What Did We Learn About Anonymity From the Harvest Finance $24 Million Hack?

October 26th brought us the latest news bomb in the cryptocurrency market as one of the most prominent DeFi platforms, Harvest Finance was hacked for $24 million in USDT and USDC stablecoins. While that amount might not be as huge as what was taken during the Mt. Gox attack, it definitely unveiled some serious issues in the DeFi and cryptocurrency space in general.

The attacker used the flash loan tactics to obtain the funds from the platform’s stablecoin and Bitcoin (BTC) pools. Naturally, users started fleeing from Harvest Finance, leaving it without a total of over $400 million of liquidity.

The Hacker’s Morale

In the aftermath of this unfortunate event, the anonymous Harvest Finance developers reported that the attacker returned $2,478,549.94 to the ETH deployer address, which represents roughly 10% of the total amount stolen. As strange as this hacker’s return policy is, this is not the first time something like that happened.

On September 29th, a similar flash loan attack happened on the new yEarn Finance platform, Eminence when the attacker hacked the platform for $15 million. The Eminence developer, Andre Cronje afterward took to Twitter to reveal that 50% of the stolen amount was returned to his deployment account.

While Cronje is far from the anonymous player in the crypto space, the Harvest Finance development team’s identity is still a mystery. Therefore, and rightfully so, the community started asking valid questions about the possible rug-pulling scenarios. Especially since the anonymous team refused to give up centralized control over what was then a $1 billion TVL (total value locked) project just a day before the hack took place, which brings us to the following topic.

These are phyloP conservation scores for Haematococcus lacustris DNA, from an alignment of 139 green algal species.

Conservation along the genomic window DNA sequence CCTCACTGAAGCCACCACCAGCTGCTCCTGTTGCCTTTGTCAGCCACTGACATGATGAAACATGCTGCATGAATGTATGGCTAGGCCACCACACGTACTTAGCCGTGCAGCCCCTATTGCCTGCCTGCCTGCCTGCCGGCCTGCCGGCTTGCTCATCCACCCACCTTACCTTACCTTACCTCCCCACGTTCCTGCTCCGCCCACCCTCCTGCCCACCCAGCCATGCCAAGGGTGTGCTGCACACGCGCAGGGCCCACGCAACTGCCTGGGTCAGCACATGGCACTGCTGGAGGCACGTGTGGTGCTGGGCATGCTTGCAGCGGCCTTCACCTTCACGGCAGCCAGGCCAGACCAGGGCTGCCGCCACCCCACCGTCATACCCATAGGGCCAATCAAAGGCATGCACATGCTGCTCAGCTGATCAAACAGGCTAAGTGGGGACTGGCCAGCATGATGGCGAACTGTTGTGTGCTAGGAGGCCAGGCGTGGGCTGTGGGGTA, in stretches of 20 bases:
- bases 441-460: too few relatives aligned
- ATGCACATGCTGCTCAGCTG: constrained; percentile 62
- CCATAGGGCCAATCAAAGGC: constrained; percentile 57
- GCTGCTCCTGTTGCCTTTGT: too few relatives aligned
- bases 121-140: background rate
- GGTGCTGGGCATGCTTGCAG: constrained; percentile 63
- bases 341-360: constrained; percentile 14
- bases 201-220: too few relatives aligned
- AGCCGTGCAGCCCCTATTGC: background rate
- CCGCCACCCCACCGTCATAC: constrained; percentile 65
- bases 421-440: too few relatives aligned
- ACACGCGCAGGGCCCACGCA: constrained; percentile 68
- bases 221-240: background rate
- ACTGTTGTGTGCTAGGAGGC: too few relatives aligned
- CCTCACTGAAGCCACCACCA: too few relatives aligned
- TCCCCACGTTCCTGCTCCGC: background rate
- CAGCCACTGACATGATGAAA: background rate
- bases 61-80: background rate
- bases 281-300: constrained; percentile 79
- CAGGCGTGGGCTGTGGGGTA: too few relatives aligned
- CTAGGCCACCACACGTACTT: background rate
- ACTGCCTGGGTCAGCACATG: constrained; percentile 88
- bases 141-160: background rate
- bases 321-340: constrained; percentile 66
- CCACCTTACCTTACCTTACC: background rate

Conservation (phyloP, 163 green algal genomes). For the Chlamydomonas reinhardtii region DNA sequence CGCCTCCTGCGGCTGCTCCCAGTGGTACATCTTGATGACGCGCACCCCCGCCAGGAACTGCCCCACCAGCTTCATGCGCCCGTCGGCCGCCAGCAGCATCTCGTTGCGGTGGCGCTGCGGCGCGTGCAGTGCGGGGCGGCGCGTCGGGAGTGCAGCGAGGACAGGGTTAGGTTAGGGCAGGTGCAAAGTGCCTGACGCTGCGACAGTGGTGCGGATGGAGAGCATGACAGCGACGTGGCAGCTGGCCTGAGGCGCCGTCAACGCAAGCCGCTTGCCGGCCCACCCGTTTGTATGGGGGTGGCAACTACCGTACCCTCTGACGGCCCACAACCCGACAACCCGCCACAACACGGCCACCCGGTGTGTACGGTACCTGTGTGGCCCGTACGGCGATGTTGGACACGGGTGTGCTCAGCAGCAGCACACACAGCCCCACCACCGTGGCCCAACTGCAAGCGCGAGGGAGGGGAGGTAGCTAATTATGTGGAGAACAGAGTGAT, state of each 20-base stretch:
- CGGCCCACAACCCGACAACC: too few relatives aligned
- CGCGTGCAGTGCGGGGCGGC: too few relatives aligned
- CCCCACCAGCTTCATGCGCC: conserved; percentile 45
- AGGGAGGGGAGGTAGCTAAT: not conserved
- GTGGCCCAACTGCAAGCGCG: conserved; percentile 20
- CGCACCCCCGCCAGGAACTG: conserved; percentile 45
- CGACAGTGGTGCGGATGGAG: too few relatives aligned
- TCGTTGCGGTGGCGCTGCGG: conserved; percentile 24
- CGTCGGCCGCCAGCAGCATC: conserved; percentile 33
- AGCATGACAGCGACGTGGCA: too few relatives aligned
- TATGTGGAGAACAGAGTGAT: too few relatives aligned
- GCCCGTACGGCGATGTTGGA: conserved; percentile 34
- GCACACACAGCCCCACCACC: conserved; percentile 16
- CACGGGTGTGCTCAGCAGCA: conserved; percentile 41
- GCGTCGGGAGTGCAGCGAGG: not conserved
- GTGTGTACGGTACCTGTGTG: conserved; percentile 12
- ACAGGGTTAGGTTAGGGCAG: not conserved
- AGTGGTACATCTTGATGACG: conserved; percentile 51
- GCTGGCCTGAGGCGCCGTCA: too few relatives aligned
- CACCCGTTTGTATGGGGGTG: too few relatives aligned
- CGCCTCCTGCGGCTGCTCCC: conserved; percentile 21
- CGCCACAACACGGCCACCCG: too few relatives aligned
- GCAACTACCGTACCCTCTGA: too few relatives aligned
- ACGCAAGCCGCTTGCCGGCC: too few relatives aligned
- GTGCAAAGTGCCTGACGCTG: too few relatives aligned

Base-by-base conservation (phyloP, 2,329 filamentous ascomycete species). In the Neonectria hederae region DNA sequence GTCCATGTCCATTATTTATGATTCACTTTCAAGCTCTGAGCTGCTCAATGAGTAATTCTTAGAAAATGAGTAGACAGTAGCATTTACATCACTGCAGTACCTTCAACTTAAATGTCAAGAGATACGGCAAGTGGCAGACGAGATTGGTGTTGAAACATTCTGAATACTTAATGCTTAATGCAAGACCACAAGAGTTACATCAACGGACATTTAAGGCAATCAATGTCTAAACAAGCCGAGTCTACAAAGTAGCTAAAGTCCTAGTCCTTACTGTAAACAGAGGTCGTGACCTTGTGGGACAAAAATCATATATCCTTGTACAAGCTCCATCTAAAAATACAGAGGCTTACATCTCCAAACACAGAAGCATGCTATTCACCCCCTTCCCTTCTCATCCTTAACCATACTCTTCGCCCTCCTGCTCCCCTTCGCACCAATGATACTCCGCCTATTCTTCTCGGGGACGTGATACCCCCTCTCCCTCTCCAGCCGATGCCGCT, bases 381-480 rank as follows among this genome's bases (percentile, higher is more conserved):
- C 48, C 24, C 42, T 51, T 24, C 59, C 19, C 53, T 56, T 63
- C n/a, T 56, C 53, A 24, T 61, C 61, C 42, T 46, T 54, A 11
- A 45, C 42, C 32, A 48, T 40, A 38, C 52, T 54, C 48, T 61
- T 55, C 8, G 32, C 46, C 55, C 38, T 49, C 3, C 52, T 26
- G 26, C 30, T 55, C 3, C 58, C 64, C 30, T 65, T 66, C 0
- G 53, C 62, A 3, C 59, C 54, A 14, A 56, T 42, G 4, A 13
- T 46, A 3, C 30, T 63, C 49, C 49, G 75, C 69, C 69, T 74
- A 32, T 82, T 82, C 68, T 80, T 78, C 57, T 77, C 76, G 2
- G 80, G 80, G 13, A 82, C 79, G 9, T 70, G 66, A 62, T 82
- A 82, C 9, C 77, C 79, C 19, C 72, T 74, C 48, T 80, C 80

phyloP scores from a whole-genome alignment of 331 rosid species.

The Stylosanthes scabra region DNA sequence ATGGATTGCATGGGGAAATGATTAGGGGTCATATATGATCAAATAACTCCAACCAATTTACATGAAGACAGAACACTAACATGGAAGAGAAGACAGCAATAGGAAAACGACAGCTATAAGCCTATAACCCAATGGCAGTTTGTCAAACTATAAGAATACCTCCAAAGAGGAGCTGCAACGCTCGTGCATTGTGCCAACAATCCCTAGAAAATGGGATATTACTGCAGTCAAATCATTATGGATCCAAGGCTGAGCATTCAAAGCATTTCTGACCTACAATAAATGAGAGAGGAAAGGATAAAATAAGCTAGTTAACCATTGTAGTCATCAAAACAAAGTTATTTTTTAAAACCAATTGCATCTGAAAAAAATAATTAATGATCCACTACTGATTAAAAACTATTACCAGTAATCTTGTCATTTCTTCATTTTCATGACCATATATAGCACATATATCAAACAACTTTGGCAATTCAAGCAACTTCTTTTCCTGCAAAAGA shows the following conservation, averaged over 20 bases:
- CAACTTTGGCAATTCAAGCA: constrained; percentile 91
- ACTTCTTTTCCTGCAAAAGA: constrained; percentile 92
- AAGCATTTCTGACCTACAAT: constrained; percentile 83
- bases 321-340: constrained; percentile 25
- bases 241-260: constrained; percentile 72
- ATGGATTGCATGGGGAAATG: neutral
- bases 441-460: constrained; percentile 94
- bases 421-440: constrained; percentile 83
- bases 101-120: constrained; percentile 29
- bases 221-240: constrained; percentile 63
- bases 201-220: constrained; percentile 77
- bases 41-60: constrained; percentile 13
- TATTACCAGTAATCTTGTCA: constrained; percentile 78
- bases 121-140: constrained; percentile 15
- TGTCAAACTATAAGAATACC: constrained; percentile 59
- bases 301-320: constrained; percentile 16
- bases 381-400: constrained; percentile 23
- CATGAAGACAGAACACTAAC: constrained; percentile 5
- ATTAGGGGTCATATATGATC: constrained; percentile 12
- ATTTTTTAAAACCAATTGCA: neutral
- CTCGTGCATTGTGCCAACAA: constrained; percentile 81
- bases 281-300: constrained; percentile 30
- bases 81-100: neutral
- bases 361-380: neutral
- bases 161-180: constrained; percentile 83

The Anonymity in the Cryptocurrency Market

Since the very beginning of Bitcoin, anonymity was an important part of the cryptocurrency market. Although never blatantly disclosed, the obvious reason for identity-hiding mechanisms’ implementation was to conceal the financial traffic from the government’s scrutiny. That way, cryptocurrencies remained out of the financial establishment and, as such, perfect for those struggling with all the downsides of the traditional financial systems, such as distrains.

However, the anonymity guaranteed by the encryption and first exploited by the inventor of Bitcoin, Satoshi Nakamoto, began being misused by shady market players. For example, back in 2017, during the world’s greatest bull market cycle, anonymous Bitconnect developers conducted a widely accepted pyramid scheme that came crashing down on investors not long after the launch. Naturally, a lot of people lost significant amounts of money in the process. Thus, for the first time in the cryptocurrency market, it was obvious that the same anonymity which gave crypto users an extra layer of freedom has a dark side to it.

Still, a great percent of crypto investors chose to remain blind to the issue, constantly repeating one of the most common phrases in cryptocurrencies — such is the nature of crypto.

The Change in Market Conditions Should Change the Way Investors Think

Back in 2017, the market was still, figuratively, in diapers. This means that big players were still waiting in crypto suburbs, waiting to see what happens next. Nowadays, when we have the likes of PayPal rushing into the industry, the overall crypto landscape is radically changed.

Today, an investor should practice an extreme amount of caution while investing hard-earned funds. Especially that in today’s crypto market, there is much more to choose from. Therefore, if an individual has an opportunity to invest in a project with an anonymous development team behind it, he can also choose its counterpart with a transparently disclosed team because it makes much more sense to know who to hold accountable if the deal goes sour.